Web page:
Reply
      1. Ramani

        I think it is quite clear that this is the exact opposite of an advertisement for this program. No editing needed imho.

        Reply
        1. alison Post author

          Thanks, Ramani, but I know that in our busy world sometimes my posts can be a bit TL:DR, so I might just tweak it a little bit to make sure people don’t just read the first bit, assume it’s an endorsement, go straight to the Reading Eggs site, and not read the rest.

          Reply
    2. Umm Kulthum

      If one reads the whole article, there is no way they could come to the conclusion that it is advertising the program. No offence.

      Reply
  2. Louise Fitzpatrick Leach

    Thanks as always for your post. Interesting to get your view – we work on phonological awareness at kinder (Vic) in lots of informal ways, but also do start more focussed initial sound discrimination – one child, who has good language skills in all areas, caught on immediately to this when I introduced it – her mum explained that she does ABC Reading eggs 2 or 3 times a week, so she thought this was why it was easy for her to pick up. They are not pushing it, which sounds good. Another child, very similar skills, that doesn’t do Reading Eggs, also got it immediately. Another child, similar skills but a lot younger, who also does R E, still hasn’t quite got it. So is it different for different children?

    Reply
    1. alison Post author

      Hi Louise, I’ve never recommended mainstream kids NOT use Reading Eggs, but I’ve always thought there are many better programs for early learners with weak phonemic awareness. I wanted to have a blog post to send to people who ask about Reading Eggs, showing that this new program is shockingly similar to Nessy (nobody likes a ripoff), but not nearly as good.

      Reply
  3. Sarah Hughes

    I feel dreadful for Nessy…they seem shocked by the obvious plagiarism, but helpless with what to do about it! I love your review and the subtle messages. I hope we can all do something to help Nessy, but with Reading Eggs used in most public schools across Australia, I’m worried it won’t be long until my children are assigned this. I wish we could promote Nessy more within the school system over here! Synthetic phonics teaching feels like a constant battle!

    Reply
  4. Annemarie

    Hi Alison, I did a PD on Fast Phonics provided by RE as my school uses the program. They say that RE provides learning for those schools that follow an “analytic/analogy/blended approach” and those that follow “systematic synthetic phonics teaching”. They do not talk about reading research and it seems are trying to cover all bases (income streams?). As a teacher in a school that uses the program I am relieved that they have included explicit phonics so that at least my students who can’t access RE usually now can, but I had no idea of the plagiarism involved. I agree that they don’t seem to be 100% confident in their phonics knowledge.

    Reply
    1. alison Post author

      Yes, it really seemed like a step in the right direction, let’s hope they can quickly fix it to ensure it’s all their original work, and is created in consultation with someone with really good linguistics and science of reading knowledge. It would be great to get the WL/BL stuff out of the rest of RE too, but hey, one step at a time. Till then, my own recommendation regarding RE will remain Nessy and/or something else.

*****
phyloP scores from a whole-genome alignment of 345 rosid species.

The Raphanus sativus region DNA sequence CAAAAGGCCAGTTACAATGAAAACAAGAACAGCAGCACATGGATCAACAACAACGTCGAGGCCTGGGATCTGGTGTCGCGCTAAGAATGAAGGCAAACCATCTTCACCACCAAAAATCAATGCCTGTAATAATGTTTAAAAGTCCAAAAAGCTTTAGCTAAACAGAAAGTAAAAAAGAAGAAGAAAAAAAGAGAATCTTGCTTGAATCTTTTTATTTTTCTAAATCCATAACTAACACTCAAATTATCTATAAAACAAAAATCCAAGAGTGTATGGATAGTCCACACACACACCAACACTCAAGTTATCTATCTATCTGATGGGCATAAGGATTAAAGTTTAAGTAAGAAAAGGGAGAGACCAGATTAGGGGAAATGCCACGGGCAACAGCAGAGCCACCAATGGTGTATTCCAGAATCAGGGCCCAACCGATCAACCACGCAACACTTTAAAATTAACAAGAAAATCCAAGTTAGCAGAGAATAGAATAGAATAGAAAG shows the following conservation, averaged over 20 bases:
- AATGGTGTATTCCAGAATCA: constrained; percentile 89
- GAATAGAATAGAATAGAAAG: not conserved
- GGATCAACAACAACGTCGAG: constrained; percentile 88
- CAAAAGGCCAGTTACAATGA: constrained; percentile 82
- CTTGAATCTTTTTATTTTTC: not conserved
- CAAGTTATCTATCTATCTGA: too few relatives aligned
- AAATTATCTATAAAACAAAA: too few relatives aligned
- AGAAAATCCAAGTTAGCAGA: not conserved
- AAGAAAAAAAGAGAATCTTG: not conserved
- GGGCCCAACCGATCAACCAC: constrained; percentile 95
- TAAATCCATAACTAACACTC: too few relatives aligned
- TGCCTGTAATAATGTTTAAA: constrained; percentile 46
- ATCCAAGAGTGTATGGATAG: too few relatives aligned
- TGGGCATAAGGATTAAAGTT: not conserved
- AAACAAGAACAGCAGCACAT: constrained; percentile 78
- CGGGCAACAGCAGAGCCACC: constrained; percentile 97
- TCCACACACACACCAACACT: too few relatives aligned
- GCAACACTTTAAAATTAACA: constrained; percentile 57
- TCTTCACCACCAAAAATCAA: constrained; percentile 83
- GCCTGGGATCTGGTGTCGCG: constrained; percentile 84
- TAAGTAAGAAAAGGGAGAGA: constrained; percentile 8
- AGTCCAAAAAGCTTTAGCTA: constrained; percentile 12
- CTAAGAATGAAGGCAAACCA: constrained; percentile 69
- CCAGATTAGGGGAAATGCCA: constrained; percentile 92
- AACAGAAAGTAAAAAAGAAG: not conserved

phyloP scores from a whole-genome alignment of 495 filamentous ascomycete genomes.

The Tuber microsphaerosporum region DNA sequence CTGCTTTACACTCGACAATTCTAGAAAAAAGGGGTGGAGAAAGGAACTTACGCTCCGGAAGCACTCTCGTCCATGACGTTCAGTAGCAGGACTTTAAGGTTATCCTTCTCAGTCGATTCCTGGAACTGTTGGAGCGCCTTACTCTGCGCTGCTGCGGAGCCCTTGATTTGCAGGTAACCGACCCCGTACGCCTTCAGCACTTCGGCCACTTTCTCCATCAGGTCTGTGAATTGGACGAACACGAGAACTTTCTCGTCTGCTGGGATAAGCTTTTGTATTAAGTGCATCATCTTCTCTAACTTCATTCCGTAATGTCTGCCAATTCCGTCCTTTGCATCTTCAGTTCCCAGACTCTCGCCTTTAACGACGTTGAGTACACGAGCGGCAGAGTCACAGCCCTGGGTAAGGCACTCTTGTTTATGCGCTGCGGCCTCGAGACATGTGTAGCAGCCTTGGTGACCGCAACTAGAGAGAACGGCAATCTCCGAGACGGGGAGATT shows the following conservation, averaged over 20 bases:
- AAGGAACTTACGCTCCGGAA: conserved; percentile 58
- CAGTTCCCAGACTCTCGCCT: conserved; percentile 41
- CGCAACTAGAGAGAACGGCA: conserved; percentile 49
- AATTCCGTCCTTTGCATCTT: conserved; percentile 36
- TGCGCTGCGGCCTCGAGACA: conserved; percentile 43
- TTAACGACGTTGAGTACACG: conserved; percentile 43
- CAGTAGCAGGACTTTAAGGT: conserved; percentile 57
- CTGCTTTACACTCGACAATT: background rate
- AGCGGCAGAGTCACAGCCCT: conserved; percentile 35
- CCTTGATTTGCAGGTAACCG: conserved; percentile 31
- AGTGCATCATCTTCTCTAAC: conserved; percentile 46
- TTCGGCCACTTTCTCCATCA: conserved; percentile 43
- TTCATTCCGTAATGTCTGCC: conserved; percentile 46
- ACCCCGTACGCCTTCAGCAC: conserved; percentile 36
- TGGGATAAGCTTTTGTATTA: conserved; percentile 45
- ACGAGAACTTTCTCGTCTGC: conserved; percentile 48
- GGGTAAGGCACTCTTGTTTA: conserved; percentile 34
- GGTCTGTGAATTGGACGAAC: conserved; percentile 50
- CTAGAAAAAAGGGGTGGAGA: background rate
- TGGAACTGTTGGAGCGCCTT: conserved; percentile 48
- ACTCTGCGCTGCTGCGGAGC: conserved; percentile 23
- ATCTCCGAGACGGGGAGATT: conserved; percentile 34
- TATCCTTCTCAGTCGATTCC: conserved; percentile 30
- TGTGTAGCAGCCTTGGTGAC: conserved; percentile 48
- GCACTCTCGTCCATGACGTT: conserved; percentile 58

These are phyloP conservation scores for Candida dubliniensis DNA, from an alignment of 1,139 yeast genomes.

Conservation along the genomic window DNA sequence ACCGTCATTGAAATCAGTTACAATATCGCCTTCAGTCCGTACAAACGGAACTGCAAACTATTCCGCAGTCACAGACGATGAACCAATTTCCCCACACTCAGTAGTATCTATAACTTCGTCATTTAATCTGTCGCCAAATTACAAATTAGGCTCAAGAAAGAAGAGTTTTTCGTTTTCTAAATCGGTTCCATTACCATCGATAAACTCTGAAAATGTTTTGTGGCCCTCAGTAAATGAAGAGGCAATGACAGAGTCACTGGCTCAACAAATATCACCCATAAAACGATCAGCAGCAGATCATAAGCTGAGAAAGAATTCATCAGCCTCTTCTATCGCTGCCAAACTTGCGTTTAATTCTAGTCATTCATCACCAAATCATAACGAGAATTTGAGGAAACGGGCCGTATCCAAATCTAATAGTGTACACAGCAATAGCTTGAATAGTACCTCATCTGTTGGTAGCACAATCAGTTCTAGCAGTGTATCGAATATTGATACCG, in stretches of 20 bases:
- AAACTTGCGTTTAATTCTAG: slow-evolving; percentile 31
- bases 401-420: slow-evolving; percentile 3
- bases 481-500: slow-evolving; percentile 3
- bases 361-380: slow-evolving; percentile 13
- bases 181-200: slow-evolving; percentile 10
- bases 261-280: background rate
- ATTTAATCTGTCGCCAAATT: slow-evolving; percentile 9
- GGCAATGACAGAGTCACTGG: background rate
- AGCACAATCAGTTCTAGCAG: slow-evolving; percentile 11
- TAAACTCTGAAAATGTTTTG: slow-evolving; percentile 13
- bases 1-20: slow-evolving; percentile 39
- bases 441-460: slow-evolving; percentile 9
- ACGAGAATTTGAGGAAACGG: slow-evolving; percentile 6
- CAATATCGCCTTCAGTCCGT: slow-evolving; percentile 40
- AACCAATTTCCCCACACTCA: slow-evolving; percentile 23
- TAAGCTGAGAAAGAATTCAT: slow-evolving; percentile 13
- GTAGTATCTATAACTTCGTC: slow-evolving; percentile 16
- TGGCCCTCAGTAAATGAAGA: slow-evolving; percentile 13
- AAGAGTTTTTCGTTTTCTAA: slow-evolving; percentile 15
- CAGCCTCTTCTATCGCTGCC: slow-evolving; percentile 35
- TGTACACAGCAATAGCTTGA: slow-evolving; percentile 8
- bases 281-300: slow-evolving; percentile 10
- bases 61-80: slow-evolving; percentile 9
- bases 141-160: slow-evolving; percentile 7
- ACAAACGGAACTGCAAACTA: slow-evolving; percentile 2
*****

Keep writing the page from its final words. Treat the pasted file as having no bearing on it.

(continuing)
Reply
  5. Jo

    Thanks for an excellent review. Top class as usual. You are indeed generous with your time. Much appreciated.
    Jo

    Reply
  6. Salomon

    Dear Alison,

    Could you please explain why you consider reading eggs logic a whole language/balanced literacy approach?

    I recently began using it with my 4 year old son to introduce him to reading. He loves using it and asks to play it everyday. I found the program focusses heavily on decoding CVC words. It also uses books containing predominantly CVC words at the end of each level. My son is now able to read CVC and CCVC words in the environment and does show any use of the detrimental strategies of guessing words or looking at pictures to read which are advocated by balanced literacy.

    I would appreciate your thoughts

    Reply
    1. alison Post author

      Apart from the new Fast Phonics version, I haven’t looked in detail at Reading Eggs for at least a couple of years. I had their apps on my ipad, and tried them out and couldn’t find much in the way of really good phonics, so lost interest, and then the apps all died and required a re-subscription, and I decided I had other priorities. So I’m pleased to hear that you’ve had a more positive experience of the program, perhaps the content has now shifted substantially in the synthetic phonics direction, and perhaps the people writing the phonics content in the activities your child has used were better at their jobs than the ones writing Fast Phonics. If so, I’m not sure why they have added Fast Phonics! Sorry that I don’t have time to investigate and then write about the wider Reading Eggs program right now but perhaps there will be a break in the traffic that permits this later on. I do know that children love the games, but I also know kids love junk food and staying up past their bedtime. What they love isn’t always good for them in other ways.

      PS A few years ago when I was looking at Reading Eggs, I had a conversation in a blog post comment about it, and you can see what my concerns were then if you read it: https://www.spelfabet.com.au/2013/04/books-to-avoid. However perhaps the program has been substantially revised since then.

      Reply
  7. Pingback: Is Reading Eggs all it’s cracked up to be? (boom tish) | Spelfabet